A Breach in the Special Relationship?: Reagan, Thatcher, and the American Invasion of Grenada, 1983

Winner of the Richard Hofstadter Dissertation Prize, 2017

Advisors: Anders Stephanson (Columbia), Steven Casey (LSE)

This dissertation focuses on the interactions and relationship between Ronald Reagan and Margaret Thatcher during their dispute over the American invasion of Grenada in 1983, with the aim of coming to a deeper understanding of the dynamics of the Anglo–American alliance during the 1980s. Many historians point to the Grenada crisis as evidence that the “special relationship” between the U.S. and Britain was not actually as special as Reagan and Thatcher’s close public relationship suggested at the time. This dissertation takes a broader view of this often-overlooked episode to examine not only the interactions between the American and British governments during the crisis but also how they worked diligently behind the scenes to mend the Anglo–American relationship in the months that followed. Rather than exposing a permanent rift or fundamental weakness in the Reagan–Thatcher relationship, the dispute over Grenada grew out of the very closeness between the two leaders and their governments, which also allowed them to overcome it and maintain a partnership of unique and impactful closeness. While their disagreement reflected their countries’ different priorities in waging the Cold War around the globe, Reagan and Thatcher’s stalwart belief in the indispensability of the Anglo–American special relationship ensured that the Grenada crisis marked a turning point in the strength of their alliance.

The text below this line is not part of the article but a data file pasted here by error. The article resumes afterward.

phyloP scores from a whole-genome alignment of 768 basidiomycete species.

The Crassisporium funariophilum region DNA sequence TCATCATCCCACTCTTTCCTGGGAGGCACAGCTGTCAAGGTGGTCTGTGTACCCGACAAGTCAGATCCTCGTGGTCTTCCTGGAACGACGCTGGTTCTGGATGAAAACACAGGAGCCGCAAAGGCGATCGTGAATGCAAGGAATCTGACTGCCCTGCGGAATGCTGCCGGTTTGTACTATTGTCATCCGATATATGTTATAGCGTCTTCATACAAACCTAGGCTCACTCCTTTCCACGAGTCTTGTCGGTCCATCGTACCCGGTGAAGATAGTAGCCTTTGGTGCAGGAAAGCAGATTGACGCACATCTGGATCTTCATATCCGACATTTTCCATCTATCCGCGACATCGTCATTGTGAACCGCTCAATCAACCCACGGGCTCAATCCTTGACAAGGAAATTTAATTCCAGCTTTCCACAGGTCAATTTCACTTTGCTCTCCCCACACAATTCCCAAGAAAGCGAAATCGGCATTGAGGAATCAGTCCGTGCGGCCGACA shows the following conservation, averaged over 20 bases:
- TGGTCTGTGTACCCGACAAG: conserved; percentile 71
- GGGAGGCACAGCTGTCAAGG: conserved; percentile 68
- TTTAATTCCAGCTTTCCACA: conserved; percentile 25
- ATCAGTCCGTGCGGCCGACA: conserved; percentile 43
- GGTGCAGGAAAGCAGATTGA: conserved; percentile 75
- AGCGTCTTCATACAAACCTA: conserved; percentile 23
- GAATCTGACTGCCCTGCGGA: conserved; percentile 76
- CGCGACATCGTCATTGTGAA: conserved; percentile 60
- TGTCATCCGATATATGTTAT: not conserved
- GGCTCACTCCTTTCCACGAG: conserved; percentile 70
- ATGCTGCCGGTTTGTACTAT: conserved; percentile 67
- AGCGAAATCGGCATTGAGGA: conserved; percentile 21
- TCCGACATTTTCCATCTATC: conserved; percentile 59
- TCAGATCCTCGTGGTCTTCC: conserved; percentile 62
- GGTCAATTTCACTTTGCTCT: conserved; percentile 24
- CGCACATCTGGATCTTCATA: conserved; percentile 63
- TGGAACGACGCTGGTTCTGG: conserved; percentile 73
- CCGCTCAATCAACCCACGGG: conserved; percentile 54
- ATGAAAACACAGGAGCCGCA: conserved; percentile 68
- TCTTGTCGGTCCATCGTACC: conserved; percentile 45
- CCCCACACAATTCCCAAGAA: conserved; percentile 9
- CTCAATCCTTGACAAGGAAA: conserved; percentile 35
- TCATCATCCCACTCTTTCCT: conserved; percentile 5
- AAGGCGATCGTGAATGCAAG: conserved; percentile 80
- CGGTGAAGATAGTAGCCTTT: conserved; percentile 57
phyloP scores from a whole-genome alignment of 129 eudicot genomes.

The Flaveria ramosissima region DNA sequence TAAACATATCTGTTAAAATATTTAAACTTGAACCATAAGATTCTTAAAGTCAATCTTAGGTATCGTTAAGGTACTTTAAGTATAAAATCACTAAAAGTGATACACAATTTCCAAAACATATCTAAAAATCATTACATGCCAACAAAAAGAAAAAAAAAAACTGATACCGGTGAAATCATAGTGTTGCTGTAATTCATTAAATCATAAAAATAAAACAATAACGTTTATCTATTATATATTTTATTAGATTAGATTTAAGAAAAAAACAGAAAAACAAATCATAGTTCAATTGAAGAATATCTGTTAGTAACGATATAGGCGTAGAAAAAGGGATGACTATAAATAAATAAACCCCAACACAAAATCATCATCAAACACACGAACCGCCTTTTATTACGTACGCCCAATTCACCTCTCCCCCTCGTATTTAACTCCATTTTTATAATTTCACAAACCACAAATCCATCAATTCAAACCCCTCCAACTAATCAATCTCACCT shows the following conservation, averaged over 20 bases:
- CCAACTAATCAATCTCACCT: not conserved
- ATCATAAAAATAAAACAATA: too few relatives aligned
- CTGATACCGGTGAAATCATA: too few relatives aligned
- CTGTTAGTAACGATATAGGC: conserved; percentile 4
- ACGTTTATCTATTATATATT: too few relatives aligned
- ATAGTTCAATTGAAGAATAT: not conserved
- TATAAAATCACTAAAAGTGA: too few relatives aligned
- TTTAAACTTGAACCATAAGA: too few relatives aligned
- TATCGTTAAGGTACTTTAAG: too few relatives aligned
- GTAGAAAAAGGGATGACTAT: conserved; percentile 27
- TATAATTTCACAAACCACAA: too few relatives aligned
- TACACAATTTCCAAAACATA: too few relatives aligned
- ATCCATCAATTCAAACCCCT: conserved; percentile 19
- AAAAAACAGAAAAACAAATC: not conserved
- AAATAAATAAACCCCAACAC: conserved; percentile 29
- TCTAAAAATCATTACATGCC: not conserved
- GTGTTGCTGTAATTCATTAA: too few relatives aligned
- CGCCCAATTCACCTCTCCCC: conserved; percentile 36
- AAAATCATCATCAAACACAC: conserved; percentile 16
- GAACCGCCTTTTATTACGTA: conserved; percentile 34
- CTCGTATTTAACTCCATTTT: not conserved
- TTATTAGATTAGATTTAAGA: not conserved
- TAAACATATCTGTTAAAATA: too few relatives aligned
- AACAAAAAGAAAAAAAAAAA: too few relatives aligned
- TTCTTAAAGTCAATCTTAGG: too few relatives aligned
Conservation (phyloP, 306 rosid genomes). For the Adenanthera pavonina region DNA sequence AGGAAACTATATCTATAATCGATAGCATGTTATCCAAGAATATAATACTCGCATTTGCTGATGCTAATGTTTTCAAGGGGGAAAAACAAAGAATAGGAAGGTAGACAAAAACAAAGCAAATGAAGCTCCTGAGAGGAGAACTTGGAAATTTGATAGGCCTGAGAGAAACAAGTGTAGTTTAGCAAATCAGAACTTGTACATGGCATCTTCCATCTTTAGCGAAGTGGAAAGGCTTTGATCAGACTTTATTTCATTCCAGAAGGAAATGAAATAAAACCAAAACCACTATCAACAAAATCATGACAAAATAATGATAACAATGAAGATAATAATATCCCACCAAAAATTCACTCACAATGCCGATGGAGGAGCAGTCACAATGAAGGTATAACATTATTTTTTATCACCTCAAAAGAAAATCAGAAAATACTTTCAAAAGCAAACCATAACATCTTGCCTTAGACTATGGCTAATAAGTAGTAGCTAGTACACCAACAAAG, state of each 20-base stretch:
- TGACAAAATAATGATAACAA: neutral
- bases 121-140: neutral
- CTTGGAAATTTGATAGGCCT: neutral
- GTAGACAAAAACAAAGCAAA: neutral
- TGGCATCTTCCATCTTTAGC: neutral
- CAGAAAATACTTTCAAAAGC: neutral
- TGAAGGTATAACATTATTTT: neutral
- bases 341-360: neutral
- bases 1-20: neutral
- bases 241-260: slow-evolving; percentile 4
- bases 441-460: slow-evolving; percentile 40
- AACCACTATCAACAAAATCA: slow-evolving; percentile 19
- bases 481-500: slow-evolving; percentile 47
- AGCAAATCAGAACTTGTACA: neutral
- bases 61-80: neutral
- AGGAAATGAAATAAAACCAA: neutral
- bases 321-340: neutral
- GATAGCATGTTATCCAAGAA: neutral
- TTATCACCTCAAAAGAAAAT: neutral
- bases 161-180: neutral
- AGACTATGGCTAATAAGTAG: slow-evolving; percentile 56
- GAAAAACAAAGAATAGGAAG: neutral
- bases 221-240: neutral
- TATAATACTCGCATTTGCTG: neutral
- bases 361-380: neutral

Matt’s research, funded through the Alliance Fellowship, took him from the Ronald Reagan Presidential Library in California to the British National Archives and Cambridge University’s Churchill Archives Centre.

Reagan and Thatcher striding outside the Oval Office, Washington, February 26, 1981. Source: THCR 8/1/35, CAC.